In moving beyond No Child Left Behind in ways that are humane, effective, and efficient, we must implement education policies that challenge economic inequality rather than increasing it, which will require an about-face for most politicians on both sides of the aisle of the corporate jet. One thing that schools can do in this regard is to take seriously the research by James Coleman, which has been ignored or misused since it was published in 1966, just one year after Congressional approval of the first ESEA in 1965.
Coleman’s findings are here summarized by Coleman scholar, Gerald Grant (2009):"Simply put, Coleman found that the achievement of both poor and rich children was depressed by attending a school where most children came from low-income families. More important to the goal of achieving equal educational opportunity, he found that the achievement of poor children was raised by attending a predominantly middle-class school, while the achievement of affluent children in the school was not harmed. This was true even if per-pupil expenditures were the same at both schools. No research over the past forty years has overturned Coleman’s finding . . . (p. 159)."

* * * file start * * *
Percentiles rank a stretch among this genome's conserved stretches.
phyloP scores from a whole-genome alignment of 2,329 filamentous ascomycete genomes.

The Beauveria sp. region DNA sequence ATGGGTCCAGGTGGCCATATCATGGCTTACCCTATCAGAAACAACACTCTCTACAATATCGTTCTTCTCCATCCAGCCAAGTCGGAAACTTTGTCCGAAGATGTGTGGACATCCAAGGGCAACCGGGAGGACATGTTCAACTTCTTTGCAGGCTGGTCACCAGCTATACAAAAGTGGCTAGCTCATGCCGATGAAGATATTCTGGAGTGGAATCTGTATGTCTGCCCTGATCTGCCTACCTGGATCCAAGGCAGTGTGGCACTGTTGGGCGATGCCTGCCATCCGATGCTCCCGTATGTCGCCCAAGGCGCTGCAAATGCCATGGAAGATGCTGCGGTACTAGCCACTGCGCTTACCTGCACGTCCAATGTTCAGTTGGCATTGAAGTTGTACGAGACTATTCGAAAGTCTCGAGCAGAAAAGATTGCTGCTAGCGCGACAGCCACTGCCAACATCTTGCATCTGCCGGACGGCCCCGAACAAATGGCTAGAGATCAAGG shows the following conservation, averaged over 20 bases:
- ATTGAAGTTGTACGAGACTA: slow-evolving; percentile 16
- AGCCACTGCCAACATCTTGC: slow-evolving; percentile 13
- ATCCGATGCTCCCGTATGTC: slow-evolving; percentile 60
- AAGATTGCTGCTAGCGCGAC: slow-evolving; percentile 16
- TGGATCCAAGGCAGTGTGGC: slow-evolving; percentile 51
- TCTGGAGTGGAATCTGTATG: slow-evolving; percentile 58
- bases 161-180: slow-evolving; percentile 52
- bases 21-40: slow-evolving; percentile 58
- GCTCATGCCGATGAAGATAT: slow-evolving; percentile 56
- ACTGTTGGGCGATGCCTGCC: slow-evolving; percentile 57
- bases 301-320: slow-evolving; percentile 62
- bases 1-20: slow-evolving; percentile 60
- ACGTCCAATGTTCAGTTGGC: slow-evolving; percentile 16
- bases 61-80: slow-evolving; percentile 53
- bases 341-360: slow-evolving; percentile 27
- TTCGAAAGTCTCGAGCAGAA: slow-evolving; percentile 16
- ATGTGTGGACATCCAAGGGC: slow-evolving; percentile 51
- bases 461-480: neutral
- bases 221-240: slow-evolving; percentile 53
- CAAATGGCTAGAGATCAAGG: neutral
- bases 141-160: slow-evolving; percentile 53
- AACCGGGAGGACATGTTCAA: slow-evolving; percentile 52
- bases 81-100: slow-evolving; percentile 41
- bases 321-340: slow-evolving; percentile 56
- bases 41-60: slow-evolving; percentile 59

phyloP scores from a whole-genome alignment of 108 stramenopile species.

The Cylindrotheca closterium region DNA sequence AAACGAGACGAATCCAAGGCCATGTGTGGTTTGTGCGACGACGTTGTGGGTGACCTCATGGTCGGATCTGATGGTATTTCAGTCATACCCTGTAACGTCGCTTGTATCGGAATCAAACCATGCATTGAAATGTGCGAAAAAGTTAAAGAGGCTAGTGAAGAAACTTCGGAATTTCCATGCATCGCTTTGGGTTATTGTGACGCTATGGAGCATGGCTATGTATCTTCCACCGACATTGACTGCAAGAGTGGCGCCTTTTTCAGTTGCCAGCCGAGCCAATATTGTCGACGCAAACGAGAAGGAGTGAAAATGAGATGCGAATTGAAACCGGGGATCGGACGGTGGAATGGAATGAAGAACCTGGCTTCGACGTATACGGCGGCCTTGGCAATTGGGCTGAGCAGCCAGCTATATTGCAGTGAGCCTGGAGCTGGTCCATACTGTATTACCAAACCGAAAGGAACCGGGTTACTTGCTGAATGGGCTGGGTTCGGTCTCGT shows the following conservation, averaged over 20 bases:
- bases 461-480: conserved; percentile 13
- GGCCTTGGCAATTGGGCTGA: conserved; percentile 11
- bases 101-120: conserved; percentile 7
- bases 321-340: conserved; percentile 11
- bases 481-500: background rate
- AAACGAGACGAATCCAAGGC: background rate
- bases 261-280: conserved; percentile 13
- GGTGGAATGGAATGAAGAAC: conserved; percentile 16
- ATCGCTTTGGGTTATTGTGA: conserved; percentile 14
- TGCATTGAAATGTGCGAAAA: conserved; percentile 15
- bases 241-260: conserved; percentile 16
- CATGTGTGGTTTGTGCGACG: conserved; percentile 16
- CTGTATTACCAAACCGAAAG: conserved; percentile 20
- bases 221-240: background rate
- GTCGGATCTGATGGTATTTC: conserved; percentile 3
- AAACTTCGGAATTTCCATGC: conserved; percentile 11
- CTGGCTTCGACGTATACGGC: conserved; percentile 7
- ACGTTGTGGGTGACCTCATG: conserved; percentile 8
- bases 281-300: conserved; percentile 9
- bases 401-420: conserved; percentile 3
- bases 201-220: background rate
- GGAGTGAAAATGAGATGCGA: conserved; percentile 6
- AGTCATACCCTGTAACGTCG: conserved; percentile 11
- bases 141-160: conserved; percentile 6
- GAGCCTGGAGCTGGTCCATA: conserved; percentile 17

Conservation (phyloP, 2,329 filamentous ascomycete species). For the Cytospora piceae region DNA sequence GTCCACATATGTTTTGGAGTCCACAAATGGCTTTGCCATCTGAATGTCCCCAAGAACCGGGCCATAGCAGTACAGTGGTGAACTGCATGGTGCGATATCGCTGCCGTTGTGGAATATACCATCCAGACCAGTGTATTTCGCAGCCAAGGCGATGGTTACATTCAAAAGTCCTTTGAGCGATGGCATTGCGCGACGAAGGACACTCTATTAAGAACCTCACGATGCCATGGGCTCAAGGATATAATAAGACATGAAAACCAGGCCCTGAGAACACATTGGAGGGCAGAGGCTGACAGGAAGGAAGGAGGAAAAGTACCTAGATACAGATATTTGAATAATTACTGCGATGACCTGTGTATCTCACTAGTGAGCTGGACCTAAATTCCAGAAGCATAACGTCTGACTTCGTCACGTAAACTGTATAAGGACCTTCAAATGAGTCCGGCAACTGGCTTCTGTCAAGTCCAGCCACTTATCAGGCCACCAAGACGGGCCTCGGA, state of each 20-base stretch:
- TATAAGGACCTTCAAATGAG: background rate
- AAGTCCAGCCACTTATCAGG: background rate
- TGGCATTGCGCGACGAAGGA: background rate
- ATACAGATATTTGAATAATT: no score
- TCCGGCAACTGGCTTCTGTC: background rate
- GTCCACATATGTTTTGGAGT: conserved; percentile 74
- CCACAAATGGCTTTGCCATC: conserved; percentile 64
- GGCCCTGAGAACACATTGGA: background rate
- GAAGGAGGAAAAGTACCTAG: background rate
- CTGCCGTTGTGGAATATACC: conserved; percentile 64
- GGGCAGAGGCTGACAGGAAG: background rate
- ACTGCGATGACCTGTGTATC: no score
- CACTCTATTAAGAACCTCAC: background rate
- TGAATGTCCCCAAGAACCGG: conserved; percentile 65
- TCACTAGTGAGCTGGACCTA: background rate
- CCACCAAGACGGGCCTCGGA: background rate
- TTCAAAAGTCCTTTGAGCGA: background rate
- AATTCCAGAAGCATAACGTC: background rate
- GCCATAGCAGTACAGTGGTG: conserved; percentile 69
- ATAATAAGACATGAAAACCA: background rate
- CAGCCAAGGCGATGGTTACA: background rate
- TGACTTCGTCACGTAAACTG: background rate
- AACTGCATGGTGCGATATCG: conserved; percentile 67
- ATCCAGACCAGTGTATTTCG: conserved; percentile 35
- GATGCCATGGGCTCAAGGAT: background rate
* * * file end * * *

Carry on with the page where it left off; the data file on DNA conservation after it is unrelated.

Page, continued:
Coleman also found that the longer that poor black children were stuck in low SES schools, the lower their achievement moved in comparison to middle class children.
Read it at Common DreamsOn US Education: It’s the Socioeconomic Segregation, Stupid
by Jim Horn
(h/t Rohan Grey via Twitter)
Education is arguably the single most significant economic factor, in that it is the sine qua non of survival and progress, fundamentally influencing everything else. As such it is foundational.